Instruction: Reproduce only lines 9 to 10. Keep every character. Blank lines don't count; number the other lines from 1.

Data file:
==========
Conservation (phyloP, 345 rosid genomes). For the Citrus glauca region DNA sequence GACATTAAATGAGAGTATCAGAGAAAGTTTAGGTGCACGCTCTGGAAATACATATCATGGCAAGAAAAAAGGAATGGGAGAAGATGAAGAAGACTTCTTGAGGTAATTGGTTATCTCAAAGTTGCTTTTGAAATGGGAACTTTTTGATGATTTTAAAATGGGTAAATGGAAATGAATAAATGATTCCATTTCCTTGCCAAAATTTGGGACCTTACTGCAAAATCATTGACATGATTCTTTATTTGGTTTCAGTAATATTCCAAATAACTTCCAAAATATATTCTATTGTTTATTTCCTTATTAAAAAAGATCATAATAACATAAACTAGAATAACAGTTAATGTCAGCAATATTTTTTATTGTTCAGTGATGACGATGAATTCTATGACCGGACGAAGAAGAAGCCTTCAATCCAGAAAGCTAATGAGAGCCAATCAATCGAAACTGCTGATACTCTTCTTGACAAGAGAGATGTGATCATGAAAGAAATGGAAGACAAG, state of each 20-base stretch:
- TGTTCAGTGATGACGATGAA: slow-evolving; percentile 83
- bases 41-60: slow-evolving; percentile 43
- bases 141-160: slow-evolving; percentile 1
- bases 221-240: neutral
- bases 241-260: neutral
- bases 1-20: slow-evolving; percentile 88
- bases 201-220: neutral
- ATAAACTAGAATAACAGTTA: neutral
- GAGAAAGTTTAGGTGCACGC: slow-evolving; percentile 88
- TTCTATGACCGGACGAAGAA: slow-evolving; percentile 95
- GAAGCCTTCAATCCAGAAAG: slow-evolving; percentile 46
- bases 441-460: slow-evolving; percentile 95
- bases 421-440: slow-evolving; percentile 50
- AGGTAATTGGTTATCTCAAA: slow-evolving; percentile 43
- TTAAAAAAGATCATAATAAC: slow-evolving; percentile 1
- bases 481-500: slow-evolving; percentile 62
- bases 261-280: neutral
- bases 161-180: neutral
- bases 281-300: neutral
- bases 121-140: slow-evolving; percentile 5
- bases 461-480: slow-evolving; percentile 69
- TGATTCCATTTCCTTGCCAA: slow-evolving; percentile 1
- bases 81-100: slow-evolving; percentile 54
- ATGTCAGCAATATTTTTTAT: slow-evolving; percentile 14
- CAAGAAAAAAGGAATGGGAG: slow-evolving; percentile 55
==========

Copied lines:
- ATAAACTAGAATAACAGTTA: neutral
- GAGAAAGTTTAGGTGCACGC: slow-evolving; percentile 88